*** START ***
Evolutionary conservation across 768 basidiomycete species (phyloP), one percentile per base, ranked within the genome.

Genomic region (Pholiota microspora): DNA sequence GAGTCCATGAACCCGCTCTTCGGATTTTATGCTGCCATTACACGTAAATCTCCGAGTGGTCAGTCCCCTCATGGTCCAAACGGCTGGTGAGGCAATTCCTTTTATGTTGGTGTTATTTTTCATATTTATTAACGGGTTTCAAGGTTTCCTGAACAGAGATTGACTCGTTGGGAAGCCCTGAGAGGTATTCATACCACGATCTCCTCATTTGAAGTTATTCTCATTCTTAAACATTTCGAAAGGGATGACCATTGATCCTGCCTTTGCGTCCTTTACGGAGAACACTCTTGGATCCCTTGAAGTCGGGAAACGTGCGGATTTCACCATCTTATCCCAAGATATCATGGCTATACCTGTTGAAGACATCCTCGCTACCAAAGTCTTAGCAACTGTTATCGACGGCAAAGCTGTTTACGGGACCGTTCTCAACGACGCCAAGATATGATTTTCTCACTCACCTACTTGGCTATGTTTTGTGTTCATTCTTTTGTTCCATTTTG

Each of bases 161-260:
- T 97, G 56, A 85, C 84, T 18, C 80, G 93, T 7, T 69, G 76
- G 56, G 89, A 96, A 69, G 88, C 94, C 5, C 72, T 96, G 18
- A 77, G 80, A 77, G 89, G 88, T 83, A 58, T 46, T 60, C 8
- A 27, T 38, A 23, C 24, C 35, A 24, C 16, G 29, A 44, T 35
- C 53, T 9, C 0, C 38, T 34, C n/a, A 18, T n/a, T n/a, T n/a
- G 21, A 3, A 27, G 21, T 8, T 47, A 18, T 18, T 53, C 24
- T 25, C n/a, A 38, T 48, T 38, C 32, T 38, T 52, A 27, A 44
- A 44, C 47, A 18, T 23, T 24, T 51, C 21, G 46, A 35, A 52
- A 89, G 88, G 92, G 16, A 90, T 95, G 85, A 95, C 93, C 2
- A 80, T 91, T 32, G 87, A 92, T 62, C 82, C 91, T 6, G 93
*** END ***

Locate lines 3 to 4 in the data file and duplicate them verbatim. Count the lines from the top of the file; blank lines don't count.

Each of bases 161-260:
- T 97, G 56, A 85, C 84, T 18, C 80, G 93, T 7, T 69, G 76